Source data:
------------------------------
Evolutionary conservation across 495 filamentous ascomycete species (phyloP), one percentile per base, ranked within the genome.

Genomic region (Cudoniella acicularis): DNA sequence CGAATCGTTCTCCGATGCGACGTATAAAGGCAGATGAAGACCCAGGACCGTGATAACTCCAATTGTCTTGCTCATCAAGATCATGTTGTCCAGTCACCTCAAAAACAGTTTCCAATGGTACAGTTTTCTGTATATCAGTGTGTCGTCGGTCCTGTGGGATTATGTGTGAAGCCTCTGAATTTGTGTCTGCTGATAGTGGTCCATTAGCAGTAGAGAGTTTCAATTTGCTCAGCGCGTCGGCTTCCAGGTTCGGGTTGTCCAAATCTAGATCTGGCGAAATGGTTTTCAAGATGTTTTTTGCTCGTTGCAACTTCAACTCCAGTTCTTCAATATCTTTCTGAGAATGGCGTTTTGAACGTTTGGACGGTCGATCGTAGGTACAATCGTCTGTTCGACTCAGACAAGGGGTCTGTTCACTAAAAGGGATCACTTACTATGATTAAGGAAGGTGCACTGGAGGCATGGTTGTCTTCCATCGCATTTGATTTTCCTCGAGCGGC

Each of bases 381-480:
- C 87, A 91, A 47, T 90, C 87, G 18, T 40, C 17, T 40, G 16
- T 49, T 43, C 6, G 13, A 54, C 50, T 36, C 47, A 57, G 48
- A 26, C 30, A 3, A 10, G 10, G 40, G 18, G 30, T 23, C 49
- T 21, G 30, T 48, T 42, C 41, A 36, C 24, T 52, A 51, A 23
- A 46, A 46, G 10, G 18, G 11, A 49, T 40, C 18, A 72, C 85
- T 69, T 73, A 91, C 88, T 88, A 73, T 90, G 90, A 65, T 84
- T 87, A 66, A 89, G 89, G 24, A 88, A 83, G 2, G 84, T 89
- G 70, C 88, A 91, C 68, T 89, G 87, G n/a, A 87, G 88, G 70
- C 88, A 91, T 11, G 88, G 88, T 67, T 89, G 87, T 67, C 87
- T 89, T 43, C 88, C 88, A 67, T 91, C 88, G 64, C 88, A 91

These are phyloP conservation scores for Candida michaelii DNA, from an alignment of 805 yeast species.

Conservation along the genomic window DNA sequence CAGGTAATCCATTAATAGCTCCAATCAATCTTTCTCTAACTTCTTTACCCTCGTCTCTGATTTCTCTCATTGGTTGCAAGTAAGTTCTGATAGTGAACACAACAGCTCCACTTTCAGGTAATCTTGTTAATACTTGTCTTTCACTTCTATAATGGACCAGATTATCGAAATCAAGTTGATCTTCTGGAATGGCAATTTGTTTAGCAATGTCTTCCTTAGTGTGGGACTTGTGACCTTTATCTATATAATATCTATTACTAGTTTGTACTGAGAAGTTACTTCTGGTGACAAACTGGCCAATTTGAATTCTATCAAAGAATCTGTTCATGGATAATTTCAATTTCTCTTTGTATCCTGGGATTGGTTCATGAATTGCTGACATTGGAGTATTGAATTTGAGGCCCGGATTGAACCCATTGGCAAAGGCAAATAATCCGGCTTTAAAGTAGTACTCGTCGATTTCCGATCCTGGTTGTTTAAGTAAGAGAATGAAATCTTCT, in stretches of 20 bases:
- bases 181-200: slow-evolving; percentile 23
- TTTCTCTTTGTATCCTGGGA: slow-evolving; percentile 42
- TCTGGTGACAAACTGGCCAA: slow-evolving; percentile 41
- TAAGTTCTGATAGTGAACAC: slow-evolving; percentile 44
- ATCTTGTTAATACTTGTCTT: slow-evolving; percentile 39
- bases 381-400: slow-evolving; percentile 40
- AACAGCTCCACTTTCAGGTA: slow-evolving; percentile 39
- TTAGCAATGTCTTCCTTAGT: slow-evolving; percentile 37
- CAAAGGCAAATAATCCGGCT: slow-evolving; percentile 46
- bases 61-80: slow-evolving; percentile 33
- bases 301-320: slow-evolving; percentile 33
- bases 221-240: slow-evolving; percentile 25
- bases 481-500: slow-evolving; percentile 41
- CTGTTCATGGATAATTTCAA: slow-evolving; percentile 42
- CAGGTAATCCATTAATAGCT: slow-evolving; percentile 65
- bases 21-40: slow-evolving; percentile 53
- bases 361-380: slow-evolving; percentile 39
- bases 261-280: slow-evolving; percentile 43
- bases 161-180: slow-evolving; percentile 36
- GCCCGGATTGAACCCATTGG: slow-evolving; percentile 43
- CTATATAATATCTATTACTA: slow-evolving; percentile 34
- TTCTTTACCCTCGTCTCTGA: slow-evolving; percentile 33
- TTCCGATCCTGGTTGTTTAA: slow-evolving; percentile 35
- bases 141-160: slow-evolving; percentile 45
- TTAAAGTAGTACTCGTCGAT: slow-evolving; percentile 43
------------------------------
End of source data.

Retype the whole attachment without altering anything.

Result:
Evolutionary conservation across 495 filamentous ascomycete species (phyloP), one percentile per base, ranked within the genome.

Genomic region (Cudoniella acicularis): DNA sequence CGAATCGTTCTCCGATGCGACGTATAAAGGCAGATGAAGACCCAGGACCGTGATAACTCCAATTGTCTTGCTCATCAAGATCATGTTGTCCAGTCACCTCAAAAACAGTTTCCAATGGTACAGTTTTCTGTATATCAGTGTGTCGTCGGTCCTGTGGGATTATGTGTGAAGCCTCTGAATTTGTGTCTGCTGATAGTGGTCCATTAGCAGTAGAGAGTTTCAATTTGCTCAGCGCGTCGGCTTCCAGGTTCGGGTTGTCCAAATCTAGATCTGGCGAAATGGTTTTCAAGATGTTTTTTGCTCGTTGCAACTTCAACTCCAGTTCTTCAATATCTTTCTGAGAATGGCGTTTTGAACGTTTGGACGGTCGATCGTAGGTACAATCGTCTGTTCGACTCAGACAAGGGGTCTGTTCACTAAAAGGGATCACTTACTATGATTAAGGAAGGTGCACTGGAGGCATGGTTGTCTTCCATCGCATTTGATTTTCCTCGAGCGGC

Each of bases 381-480:
- C 87, A 91, A 47, T 90, C 87, G 18, T 40, C 17, T 40, G 16
- T 49, T 43, C 6, G 13, A 54, C 50, T 36, C 47, A 57, G 48
- A 26, C 30, A 3, A 10, G 10, G 40, G 18, G 30, T 23, C 49
- T 21, G 30, T 48, T 42, C 41, A 36, C 24, T 52, A 51, A 23
- A 46, A 46, G 10, G 18, G 11, A 49, T 40, C 18, A 72, C 85
- T 69, T 73, A 91, C 88, T 88, A 73, T 90, G 90, A 65, T 84
- T 87, A 66, A 89, G 89, G 24, A 88, A 83, G 2, G 84, T 89
- G 70, C 88, A 91, C 68, T 89, G 87, G n/a, A 87, G 88, G 70
- C 88, A 91, T 11, G 88, G 88, T 67, T 89, G 87, T 67, C 87
- T 89, T 43, C 88, C 88, A 67, T 91, C 88, G 64, C 88, A 91

These are phyloP conservation scores for Candida michaelii DNA, from an alignment of 805 yeast species.

Conservation along the genomic window DNA sequence CAGGTAATCCATTAATAGCTCCAATCAATCTTTCTCTAACTTCTTTACCCTCGTCTCTGATTTCTCTCATTGGTTGCAAGTAAGTTCTGATAGTGAACACAACAGCTCCACTTTCAGGTAATCTTGTTAATACTTGTCTTTCACTTCTATAATGGACCAGATTATCGAAATCAAGTTGATCTTCTGGAATGGCAATTTGTTTAGCAATGTCTTCCTTAGTGTGGGACTTGTGACCTTTATCTATATAATATCTATTACTAGTTTGTACTGAGAAGTTACTTCTGGTGACAAACTGGCCAATTTGAATTCTATCAAAGAATCTGTTCATGGATAATTTCAATTTCTCTTTGTATCCTGGGATTGGTTCATGAATTGCTGACATTGGAGTATTGAATTTGAGGCCCGGATTGAACCCATTGGCAAAGGCAAATAATCCGGCTTTAAAGTAGTACTCGTCGATTTCCGATCCTGGTTGTTTAAGTAAGAGAATGAAATCTTCT, in stretches of 20 bases:
- bases 181-200: slow-evolving; percentile 23
- TTTCTCTTTGTATCCTGGGA: slow-evolving; percentile 42
- TCTGGTGACAAACTGGCCAA: slow-evolving; percentile 41
- TAAGTTCTGATAGTGAACAC: slow-evolving; percentile 44
- ATCTTGTTAATACTTGTCTT: slow-evolving; percentile 39
- bases 381-400: slow-evolving; percentile 40
- AACAGCTCCACTTTCAGGTA: slow-evolving; percentile 39
- TTAGCAATGTCTTCCTTAGT: slow-evolving; percentile 37
- CAAAGGCAAATAATCCGGCT: slow-evolving; percentile 46
- bases 61-80: slow-evolving; percentile 33
- bases 301-320: slow-evolving; percentile 33
- bases 221-240: slow-evolving; percentile 25
- bases 481-500: slow-evolving; percentile 41
- CTGTTCATGGATAATTTCAA: slow-evolving; percentile 42
- CAGGTAATCCATTAATAGCT: slow-evolving; percentile 65
- bases 21-40: slow-evolving; percentile 53
- bases 361-380: slow-evolving; percentile 39
- bases 261-280: slow-evolving; percentile 43
- bases 161-180: slow-evolving; percentile 36
- GCCCGGATTGAACCCATTGG: slow-evolving; percentile 43
- CTATATAATATCTATTACTA: slow-evolving; percentile 34
- TTCTTTACCCTCGTCTCTGA: slow-evolving; percentile 33
- TTCCGATCCTGGTTGTTTAA: slow-evolving; percentile 35
- bases 141-160: slow-evolving; percentile 45
- TTAAAGTAGTACTCGTCGAT: slow-evolving; percentile 43